I’m a bad programmer.
I still ended up a bad programmer.
I’m honestly puzzled that it turned out this way. Sometimes I think that maybe I wasn’t meant to be a programmer. But the evidence is mostly against that; even though I discovered programming relatively late (22 years old), I turned out to have so many of the common traits of programmers—a pedantic, nitpicky attitude; a comfort with abstraction; a lifelong interest in computers and technology—that it almost seems like destiny wanted me to be a programmer, and I just screwed it up somehow.
So, fine. I’m a bad programmer. I’d still like to work as a programmer. I don’t have the temperament to be a manager or a sales rep, nor the education to be in marketing. I’m no good at working with my hands, and I’m not the kind of person who’s interested in building up a business. My grades were too mediocre to get me into graduate school (because I took challenging classes as a bad programmer), so I can’t be a professor or a lecturer. So I’d like to work as a programmer. There’s just one problem: I can’t figure out where bad programmers get jobs.
I know they get jobs. The Daily WTF is full of stories about bad programmers who got jobs, and left behind awful code to torment future good programmers. While I feel somewhat bad when I think of all the innocent good programmers I’ll unknowingly torment in the future if I do get a job, I can quash those feelings. My current job involves handling the excrement or vomit of random strangers on a daily basis. To get away from that, I’ll let the howling wails of a few good programmers, seeping across time from the future, fall upon deaf ears in the present.
I tried applying to companies that were looking for good programmers, hoping maybe I could fool someone. So far, no one has been fooled. The irksome thing is, only one company so far has actually outed me as a bad programmer. The rest knocked me out because of years-of-experience requirements which weren’t even on the job ad, or because I don’t know Spring MVC when it wasn’t even on the job ad, or some other thing that wasn’t even on the job ad. If your interview process is able to uncover what an awful programmer I am, I guess I can accept my defeat. But most of these guys didn’t even give me the chance to trick them. It’s pretty annoying; for all they knew, I was a good programmer. For all they knew, I was the best programmer ever. They didn’t bother to find out.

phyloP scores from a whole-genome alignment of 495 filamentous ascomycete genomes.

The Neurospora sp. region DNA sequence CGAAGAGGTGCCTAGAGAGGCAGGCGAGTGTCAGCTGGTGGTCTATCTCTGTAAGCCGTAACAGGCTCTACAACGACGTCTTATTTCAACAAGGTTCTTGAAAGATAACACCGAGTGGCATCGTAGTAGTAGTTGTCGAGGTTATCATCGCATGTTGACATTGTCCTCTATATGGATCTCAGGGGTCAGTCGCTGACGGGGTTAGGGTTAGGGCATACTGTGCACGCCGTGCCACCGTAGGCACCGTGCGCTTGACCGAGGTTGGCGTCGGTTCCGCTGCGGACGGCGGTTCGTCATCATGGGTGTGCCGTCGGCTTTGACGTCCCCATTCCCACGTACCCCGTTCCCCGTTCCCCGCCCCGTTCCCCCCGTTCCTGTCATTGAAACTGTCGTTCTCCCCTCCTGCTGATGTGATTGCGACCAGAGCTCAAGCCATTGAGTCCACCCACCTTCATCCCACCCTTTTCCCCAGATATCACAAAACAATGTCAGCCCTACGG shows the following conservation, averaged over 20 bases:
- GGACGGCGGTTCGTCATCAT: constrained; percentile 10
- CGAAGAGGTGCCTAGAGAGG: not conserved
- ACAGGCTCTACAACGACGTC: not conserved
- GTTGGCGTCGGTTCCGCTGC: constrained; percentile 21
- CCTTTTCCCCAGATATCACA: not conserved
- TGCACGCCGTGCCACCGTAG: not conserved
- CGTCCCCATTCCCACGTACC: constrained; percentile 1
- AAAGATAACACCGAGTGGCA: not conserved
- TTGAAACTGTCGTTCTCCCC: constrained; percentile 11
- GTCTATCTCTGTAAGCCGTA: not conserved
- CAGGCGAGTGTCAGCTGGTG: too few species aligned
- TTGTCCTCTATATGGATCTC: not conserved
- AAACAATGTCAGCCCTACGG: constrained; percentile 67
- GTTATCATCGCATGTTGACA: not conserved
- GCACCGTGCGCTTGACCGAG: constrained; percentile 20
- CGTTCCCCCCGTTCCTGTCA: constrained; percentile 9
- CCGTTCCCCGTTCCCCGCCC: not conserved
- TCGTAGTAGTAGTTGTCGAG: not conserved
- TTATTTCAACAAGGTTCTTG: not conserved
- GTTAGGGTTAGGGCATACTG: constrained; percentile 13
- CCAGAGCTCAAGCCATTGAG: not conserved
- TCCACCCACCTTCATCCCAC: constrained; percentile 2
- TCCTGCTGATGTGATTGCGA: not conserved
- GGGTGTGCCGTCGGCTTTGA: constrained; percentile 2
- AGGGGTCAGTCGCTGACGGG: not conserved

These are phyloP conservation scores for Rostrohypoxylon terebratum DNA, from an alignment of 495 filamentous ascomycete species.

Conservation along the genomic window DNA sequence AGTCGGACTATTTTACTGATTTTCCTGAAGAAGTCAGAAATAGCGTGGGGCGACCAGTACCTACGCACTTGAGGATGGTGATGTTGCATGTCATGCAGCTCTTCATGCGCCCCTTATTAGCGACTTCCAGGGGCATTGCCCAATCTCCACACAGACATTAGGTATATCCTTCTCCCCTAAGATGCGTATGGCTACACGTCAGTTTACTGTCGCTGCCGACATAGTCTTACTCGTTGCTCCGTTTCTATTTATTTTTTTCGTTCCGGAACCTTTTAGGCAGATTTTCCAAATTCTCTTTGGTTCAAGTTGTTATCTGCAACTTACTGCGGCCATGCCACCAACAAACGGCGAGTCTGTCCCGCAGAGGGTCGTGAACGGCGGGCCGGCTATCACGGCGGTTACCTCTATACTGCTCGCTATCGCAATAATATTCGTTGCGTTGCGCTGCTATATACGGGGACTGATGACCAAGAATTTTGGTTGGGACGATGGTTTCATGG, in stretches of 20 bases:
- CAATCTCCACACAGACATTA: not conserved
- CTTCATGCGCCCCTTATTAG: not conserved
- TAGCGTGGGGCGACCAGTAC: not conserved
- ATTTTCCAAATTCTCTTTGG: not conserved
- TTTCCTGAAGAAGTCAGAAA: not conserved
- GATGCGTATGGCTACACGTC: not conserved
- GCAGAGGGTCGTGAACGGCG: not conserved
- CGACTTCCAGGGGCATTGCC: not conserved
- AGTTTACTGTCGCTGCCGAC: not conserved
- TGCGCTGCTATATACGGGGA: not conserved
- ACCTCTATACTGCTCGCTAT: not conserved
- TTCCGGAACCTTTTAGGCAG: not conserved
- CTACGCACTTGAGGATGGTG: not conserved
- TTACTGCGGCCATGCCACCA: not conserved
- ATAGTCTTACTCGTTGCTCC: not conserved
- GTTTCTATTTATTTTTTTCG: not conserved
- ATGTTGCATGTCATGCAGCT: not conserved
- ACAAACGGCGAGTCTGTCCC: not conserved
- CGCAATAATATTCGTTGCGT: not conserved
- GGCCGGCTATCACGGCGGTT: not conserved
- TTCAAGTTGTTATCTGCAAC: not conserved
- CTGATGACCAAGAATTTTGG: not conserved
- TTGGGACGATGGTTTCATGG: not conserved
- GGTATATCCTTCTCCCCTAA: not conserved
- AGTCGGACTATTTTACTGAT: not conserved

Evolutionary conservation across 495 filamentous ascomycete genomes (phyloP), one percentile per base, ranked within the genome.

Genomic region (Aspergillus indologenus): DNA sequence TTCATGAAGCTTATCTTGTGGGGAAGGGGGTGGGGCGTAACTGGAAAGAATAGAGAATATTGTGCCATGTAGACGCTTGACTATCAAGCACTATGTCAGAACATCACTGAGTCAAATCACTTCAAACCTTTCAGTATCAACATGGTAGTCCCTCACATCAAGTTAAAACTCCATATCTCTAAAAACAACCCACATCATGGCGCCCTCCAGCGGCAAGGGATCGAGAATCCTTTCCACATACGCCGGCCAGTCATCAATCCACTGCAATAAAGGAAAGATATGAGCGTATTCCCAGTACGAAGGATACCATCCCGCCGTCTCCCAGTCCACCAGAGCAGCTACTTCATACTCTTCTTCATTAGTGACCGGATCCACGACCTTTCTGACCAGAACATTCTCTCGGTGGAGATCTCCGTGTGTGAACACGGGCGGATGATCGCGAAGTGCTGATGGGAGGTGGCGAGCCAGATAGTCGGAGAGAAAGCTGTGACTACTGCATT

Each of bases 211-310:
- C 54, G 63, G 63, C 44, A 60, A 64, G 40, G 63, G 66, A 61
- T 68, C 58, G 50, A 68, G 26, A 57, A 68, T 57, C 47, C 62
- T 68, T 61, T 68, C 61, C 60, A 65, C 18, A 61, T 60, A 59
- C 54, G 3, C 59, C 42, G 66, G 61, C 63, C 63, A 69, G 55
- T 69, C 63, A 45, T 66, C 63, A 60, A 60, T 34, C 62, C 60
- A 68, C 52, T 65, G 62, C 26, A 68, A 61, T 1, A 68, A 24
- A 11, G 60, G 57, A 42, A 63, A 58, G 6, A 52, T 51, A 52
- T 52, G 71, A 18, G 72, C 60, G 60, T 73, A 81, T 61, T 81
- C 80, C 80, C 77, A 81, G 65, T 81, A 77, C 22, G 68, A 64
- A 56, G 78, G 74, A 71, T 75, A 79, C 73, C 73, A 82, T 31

But bad programmers must get jobs. There are too many stories on The Daily WTF. They can’t all be good programmers who just missed their morning coffee the day they wrote that five hundred-line quintuply nested switch statement, or whose dog died the day before they wrote those preprocessor macros to make C look like Pascal. Bad programmers are working somewhere. I need to find out where that is. I need to figure out how to get a job at Bad Programmer Central, writing awful code, using mind-numbing technologies to solve boring problems, coming in to work at nine and leaving at five and giving not a single thought to code except when I’m at the office. These mythical people must exist; they’ve been mentioned too many times on The Daily WTF and Coding Horror and Joel on Software and Scott Hanselman’s blog not to exist. Scott Hanselman attributed something negative (I don’t remember what) to these people on Hanselminutes once. He wouldn’t do that if they didn’t exist, right? That would be like Charlie Rose attributing problems in the Middle East to Bigfoot, right?
So tell me. Tell me where bad programmers get jobs. Because I’m a bad programmer, and I need a job. If you tell me now, I’ll swear never to work at the same company as you. Then you won’t be the one howling with anguish at the awful code I leave behind, and you can feel good about helping out a bad programmer in an hour of darkness.